We are excited to kick off a new series in partnership with Sports Injury Clinic. www.sportsinjuryclinic.net This site has been a well used site by me over the last year as I have worked through various injuries. It provides the right amount of detail about the injury and tips on treatment as well. And while we hope you don' t have the need for the resources, we are pleased to offer articles in tips in the event you are dealing with a running injury.
Stress fractures are microfractures which occur as a result of repetitive loading of the bone. They can occur due to increased stress at a focal point in the bone due to biomechanical issues, or through the action of a muscle pull across the bone.
In runners, stress fractures can occur in a number of locations, with the most common being:
ØThe foot – Metatarsals or Calcaneus
ØThe lower leg – Tibia
ØThe thigh – Femur
Metatarsal stress fractures
There are 5 metatarsals in each foot, which are the ‘rays’ leading towards each toe. They can be fractured through an impact, as seen in sports such as soccer, or through repetitive impact, as is the case with a stress fracture. The 2nd, 3rd and 4th metatarsals are the most commonly injured.
ØForefoot pain aggravated by running/walking etc
ØPain gradually worsens with activity
ØTenderness when applying pressure to the metatarsal
Calcaneal stess fractures
The calcaneus is the heel bone. Stress fractures most commonly occur at the back or inside of the bone.
ØHeel pain that comes on gradually
ØPain aggravated by running or even weight bearing in more severe cases.
ØPain when squeezing the sides of the heel together at the back
Tibial stress fractures
The Tibia is the larger of the two lower leg bones, and the only bone which is ‘weight-bearing’. The most common area for a tibial stress fracture is 2-3 inches above the medial malleolus (bony part on the inner ankle).
ØGradual onset of leg pain
ØPain is aggravated by activity
ØThe Tibia may be tender when touched
ØCalf pain my be present
Femoral stress fracture
The Femur is the thigh bone and the largest bone in the body. Stress fractures can occur either in the mid-shaft of the bone, or at the neck of the femur, just below the hip joint.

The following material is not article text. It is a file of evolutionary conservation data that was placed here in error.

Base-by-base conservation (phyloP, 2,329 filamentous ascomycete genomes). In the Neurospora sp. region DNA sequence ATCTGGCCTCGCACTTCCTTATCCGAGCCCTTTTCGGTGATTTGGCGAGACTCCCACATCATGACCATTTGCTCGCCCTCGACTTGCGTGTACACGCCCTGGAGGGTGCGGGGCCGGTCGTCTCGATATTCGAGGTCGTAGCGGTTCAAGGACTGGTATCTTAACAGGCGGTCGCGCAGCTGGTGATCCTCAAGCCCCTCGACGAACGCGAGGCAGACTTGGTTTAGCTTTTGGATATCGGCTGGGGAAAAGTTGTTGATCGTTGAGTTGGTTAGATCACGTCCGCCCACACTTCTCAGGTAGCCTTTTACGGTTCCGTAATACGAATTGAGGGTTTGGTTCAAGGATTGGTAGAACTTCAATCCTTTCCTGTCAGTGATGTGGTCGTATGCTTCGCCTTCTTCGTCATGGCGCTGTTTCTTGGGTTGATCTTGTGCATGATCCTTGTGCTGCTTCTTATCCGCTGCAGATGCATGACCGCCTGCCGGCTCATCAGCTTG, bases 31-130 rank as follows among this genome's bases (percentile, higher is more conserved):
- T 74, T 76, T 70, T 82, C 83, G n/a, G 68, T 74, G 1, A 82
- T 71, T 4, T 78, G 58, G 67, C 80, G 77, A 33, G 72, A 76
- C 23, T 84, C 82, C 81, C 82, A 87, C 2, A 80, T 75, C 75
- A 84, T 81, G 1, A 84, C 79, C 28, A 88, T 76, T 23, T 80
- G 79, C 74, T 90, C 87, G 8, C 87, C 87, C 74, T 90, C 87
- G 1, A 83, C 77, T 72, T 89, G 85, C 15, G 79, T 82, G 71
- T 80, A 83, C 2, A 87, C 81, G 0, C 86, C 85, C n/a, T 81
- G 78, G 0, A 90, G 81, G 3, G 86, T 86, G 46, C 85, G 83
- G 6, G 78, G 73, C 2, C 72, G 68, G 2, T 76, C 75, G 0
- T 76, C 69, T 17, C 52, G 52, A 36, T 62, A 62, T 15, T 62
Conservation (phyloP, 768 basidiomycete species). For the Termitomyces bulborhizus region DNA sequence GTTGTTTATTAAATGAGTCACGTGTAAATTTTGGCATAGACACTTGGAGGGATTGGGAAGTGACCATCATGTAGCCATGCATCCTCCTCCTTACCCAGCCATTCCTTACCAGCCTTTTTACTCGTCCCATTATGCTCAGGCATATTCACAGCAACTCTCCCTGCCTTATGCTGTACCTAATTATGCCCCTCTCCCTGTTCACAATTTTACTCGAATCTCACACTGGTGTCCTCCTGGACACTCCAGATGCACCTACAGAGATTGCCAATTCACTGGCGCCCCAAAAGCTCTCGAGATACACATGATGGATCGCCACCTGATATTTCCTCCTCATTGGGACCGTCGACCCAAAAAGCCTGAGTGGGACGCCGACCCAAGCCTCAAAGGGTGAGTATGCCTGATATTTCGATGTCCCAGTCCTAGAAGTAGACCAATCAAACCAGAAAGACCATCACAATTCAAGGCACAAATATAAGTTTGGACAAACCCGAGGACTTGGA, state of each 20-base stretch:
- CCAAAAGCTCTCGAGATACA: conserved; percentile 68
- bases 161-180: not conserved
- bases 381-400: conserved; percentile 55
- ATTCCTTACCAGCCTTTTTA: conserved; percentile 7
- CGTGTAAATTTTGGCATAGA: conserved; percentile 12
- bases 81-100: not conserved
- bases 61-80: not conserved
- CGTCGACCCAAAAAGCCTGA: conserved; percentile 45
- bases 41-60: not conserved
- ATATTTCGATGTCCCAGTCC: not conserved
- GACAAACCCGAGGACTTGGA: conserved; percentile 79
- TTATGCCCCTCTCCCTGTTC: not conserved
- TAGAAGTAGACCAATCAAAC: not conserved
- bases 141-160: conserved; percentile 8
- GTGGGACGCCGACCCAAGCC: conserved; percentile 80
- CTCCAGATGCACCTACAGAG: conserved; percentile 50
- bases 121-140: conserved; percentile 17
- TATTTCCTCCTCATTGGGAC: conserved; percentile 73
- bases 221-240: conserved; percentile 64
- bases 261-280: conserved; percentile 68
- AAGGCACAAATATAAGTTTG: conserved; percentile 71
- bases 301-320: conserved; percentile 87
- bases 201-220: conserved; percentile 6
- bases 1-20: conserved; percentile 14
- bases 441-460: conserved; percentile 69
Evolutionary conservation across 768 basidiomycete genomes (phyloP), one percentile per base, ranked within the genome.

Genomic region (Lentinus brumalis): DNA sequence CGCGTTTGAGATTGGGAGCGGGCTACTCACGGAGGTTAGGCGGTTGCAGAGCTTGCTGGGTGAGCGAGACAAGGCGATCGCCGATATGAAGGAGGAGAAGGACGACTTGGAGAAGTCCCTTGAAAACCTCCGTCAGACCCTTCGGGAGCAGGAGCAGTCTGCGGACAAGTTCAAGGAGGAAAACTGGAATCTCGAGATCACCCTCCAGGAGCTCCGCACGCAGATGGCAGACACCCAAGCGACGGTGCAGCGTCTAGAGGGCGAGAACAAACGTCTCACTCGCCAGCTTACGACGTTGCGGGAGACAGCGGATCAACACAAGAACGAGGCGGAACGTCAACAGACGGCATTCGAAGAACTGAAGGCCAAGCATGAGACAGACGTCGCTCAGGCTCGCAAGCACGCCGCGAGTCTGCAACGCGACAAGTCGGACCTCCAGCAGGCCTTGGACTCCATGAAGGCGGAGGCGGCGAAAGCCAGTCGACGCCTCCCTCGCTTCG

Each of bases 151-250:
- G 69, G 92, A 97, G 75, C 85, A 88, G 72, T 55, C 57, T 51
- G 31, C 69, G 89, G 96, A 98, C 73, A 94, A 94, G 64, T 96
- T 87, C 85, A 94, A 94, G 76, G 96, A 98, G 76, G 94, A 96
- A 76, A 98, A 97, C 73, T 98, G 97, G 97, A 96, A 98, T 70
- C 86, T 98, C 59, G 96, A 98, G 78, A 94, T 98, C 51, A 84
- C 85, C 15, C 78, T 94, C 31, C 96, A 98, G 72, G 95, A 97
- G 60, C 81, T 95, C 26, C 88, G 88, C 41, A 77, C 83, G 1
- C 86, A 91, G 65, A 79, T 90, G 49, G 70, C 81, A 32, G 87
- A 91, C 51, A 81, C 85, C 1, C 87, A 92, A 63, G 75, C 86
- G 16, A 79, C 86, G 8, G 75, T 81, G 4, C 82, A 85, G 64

ØA dull ache in the thigh
ØPoorly localised pain
ØPain may refer to the knee
ØPain may be exacerbated by sitting with the leg hanging over the edge of a bench/high chair, especially if a downward pressure is applied to the knee.
A stress fracture of the femoral neck may produce:
ØPain in the groin which comes on gradually
ØThe pain is poorly localised and aggravated by activity
ØPain at the extremes of hip joint motion
Stress fractures are overuse injuries. In runners, this usually means, running too far or for too long, too soon, with insufficient rest! It is one of the main reasons behind the 10% increase rule.
Other issues can also contribute to the development of a stress fracture. Usually these are biomechanical issues which place extra stress on the bone. For example, the 2nd metatarsal is most commonly fractured in people who overpronate, and Tibial fractures can be caused by a leg-length discrepancy.
Generally, the treatment of a stress fracture involves plenty of rest (usually 4 weeks of partial or non-weight bearing), correction of any biomechanical factors, followed by a very gradual return to activity. This should only commence when walking is pain free and bone tenderness has cleared. Non-impact exercise should be introduced initially (e.g. cycling/cross-training, swimming), followed by a gradual return to running.
There is one major exception to this rule. A stress fracture to the femoral neck can be on either the superior (tension) side, or the inferior (compression) side. Those to the superior aspect should be treated as an emergency, with either surgical fixation or complete bed rest. The reasoning for this, is that due to the tension on the upper surface, there is a possibility of the stress fracture developing into a full fracture, which would stop the blood supply to the head of the femur, leading to a possible avascular necrosis – bone death.
Stress fractures can be prevented by following these simple rules:
ØDon’t overtrain – increase mileage by no more than 10% per week.
ØGet a gait analysis to determine if you overpronate, oversupinate or have a neutral foot.
ØMake sure you are wearing the correct trainers for you
ØChange your trainers before they get worn out
ØDon’t run on hard surfaces (i.e. concrete) all the time
ØTry to mix it up and include grass, sand and tarmac running